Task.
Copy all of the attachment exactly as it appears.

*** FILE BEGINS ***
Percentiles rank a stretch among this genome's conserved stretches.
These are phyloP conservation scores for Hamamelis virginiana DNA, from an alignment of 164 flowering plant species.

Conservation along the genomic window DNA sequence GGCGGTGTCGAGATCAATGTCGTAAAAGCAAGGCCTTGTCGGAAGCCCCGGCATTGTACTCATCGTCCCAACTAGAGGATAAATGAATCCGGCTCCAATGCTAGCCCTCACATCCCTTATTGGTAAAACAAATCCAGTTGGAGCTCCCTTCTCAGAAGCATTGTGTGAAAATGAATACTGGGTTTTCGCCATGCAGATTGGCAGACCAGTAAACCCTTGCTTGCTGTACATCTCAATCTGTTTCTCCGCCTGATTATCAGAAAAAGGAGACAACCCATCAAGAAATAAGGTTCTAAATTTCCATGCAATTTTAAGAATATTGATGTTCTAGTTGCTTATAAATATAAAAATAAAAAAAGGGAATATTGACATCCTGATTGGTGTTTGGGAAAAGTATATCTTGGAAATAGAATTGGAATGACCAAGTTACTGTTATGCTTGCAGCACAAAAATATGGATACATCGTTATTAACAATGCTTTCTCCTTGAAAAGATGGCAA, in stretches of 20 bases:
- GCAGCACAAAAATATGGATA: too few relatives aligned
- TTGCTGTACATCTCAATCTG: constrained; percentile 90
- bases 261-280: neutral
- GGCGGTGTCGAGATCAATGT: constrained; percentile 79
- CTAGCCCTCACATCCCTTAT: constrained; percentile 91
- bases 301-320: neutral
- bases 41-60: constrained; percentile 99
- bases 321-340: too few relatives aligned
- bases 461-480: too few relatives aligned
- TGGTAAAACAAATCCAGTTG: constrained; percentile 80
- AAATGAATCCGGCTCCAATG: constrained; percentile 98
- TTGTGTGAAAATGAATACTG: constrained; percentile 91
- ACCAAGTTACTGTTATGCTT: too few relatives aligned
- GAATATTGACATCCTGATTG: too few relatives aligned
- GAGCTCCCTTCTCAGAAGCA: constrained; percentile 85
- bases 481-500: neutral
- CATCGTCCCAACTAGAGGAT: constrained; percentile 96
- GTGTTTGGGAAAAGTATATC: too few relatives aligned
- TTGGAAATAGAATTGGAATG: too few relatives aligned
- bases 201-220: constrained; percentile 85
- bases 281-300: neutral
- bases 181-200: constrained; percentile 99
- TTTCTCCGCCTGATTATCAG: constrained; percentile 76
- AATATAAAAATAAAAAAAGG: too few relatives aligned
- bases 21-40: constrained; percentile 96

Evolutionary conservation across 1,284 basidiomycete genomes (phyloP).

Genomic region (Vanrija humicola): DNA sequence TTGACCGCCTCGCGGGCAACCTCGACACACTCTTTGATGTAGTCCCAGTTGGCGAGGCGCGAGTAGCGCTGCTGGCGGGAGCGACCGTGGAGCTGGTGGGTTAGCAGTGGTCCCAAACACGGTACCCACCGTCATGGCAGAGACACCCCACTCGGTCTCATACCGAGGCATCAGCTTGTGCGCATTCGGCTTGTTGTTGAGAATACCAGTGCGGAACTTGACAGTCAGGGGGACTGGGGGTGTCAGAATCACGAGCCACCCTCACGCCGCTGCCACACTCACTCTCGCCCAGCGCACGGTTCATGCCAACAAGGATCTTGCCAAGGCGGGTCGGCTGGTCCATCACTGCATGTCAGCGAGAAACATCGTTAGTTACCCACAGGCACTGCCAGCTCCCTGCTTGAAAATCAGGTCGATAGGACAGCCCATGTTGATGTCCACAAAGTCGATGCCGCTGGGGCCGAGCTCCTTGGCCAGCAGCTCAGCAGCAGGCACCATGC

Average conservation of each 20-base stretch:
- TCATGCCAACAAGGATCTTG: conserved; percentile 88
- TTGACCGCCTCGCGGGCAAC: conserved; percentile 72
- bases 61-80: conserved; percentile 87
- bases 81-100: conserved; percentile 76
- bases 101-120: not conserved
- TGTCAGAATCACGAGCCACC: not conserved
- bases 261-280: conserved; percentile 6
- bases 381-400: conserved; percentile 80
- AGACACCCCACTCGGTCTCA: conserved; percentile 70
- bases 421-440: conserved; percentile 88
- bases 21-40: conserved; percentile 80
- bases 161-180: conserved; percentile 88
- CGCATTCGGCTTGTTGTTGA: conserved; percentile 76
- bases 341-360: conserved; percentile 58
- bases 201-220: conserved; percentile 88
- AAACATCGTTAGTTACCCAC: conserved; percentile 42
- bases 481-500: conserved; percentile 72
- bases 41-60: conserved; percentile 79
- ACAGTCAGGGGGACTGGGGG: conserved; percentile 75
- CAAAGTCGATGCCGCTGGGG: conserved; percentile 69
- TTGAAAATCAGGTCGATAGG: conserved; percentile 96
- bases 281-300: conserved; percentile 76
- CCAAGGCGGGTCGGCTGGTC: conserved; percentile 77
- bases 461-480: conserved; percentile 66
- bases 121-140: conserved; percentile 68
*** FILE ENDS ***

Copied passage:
Percentiles rank a stretch among this genome's conserved stretches.
These are phyloP conservation scores for Hamamelis virginiana DNA, from an alignment of 164 flowering plant species.

Conservation along the genomic window DNA sequence GGCGGTGTCGAGATCAATGTCGTAAAAGCAAGGCCTTGTCGGAAGCCCCGGCATTGTACTCATCGTCCCAACTAGAGGATAAATGAATCCGGCTCCAATGCTAGCCCTCACATCCCTTATTGGTAAAACAAATCCAGTTGGAGCTCCCTTCTCAGAAGCATTGTGTGAAAATGAATACTGGGTTTTCGCCATGCAGATTGGCAGACCAGTAAACCCTTGCTTGCTGTACATCTCAATCTGTTTCTCCGCCTGATTATCAGAAAAAGGAGACAACCCATCAAGAAATAAGGTTCTAAATTTCCATGCAATTTTAAGAATATTGATGTTCTAGTTGCTTATAAATATAAAAATAAAAAAAGGGAATATTGACATCCTGATTGGTGTTTGGGAAAAGTATATCTTGGAAATAGAATTGGAATGACCAAGTTACTGTTATGCTTGCAGCACAAAAATATGGATACATCGTTATTAACAATGCTTTCTCCTTGAAAAGATGGCAA, in stretches of 20 bases:
- GCAGCACAAAAATATGGATA: too few relatives aligned
- TTGCTGTACATCTCAATCTG: constrained; percentile 90
- bases 261-280: neutral
- GGCGGTGTCGAGATCAATGT: constrained; percentile 79
- CTAGCCCTCACATCCCTTAT: constrained; percentile 91
- bases 301-320: neutral
- bases 41-60: constrained; percentile 99
- bases 321-340: too few relatives aligned
- bases 461-480: too few relatives aligned
- TGGTAAAACAAATCCAGTTG: constrained; percentile 80
- AAATGAATCCGGCTCCAATG: constrained; percentile 98
- TTGTGTGAAAATGAATACTG: constrained; percentile 91
- ACCAAGTTACTGTTATGCTT: too few relatives aligned
- GAATATTGACATCCTGATTG: too few relatives aligned
- GAGCTCCCTTCTCAGAAGCA: constrained; percentile 85
- bases 481-500: neutral
- CATCGTCCCAACTAGAGGAT: constrained; percentile 96
- GTGTTTGGGAAAAGTATATC: too few relatives aligned
- TTGGAAATAGAATTGGAATG: too few relatives aligned
- bases 201-220: constrained; percentile 85
- bases 281-300: neutral
- bases 181-200: constrained; percentile 99
- TTTCTCCGCCTGATTATCAG: constrained; percentile 76
- AATATAAAAATAAAAAAAGG: too few relatives aligned
- bases 21-40: constrained; percentile 96

Evolutionary conservation across 1,284 basidiomycete genomes (phyloP).

Genomic region (Vanrija humicola): DNA sequence TTGACCGCCTCGCGGGCAACCTCGACACACTCTTTGATGTAGTCCCAGTTGGCGAGGCGCGAGTAGCGCTGCTGGCGGGAGCGACCGTGGAGCTGGTGGGTTAGCAGTGGTCCCAAACACGGTACCCACCGTCATGGCAGAGACACCCCACTCGGTCTCATACCGAGGCATCAGCTTGTGCGCATTCGGCTTGTTGTTGAGAATACCAGTGCGGAACTTGACAGTCAGGGGGACTGGGGGTGTCAGAATCACGAGCCACCCTCACGCCGCTGCCACACTCACTCTCGCCCAGCGCACGGTTCATGCCAACAAGGATCTTGCCAAGGCGGGTCGGCTGGTCCATCACTGCATGTCAGCGAGAAACATCGTTAGTTACCCACAGGCACTGCCAGCTCCCTGCTTGAAAATCAGGTCGATAGGACAGCCCATGTTGATGTCCACAAAGTCGATGCCGCTGGGGCCGAGCTCCTTGGCCAGCAGCTCAGCAGCAGGCACCATGC

Average conservation of each 20-base stretch:
- TCATGCCAACAAGGATCTTG: conserved; percentile 88
- TTGACCGCCTCGCGGGCAAC: conserved; percentile 72
- bases 61-80: conserved; percentile 87
- bases 81-100: conserved; percentile 76
- bases 101-120: not conserved
- TGTCAGAATCACGAGCCACC: not conserved
- bases 261-280: conserved; percentile 6
- bases 381-400: conserved; percentile 80
- AGACACCCCACTCGGTCTCA: conserved; percentile 70
- bases 421-440: conserved; percentile 88
- bases 21-40: conserved; percentile 80
- bases 161-180: conserved; percentile 88
- CGCATTCGGCTTGTTGTTGA: conserved; percentile 76
- bases 341-360: conserved; percentile 58
- bases 201-220: conserved; percentile 88
- AAACATCGTTAGTTACCCAC: conserved; percentile 42
- bases 481-500: conserved; percentile 72
- bases 41-60: conserved; percentile 79
- ACAGTCAGGGGGACTGGGGG: conserved; percentile 75
- CAAAGTCGATGCCGCTGGGG: conserved; percentile 69
- TTGAAAATCAGGTCGATAGG: conserved; percentile 96
- bases 281-300: conserved; percentile 76
- CCAAGGCGGGTCGGCTGGTC: conserved; percentile 77
- bases 461-480: conserved; percentile 66
- bases 121-140: conserved; percentile 68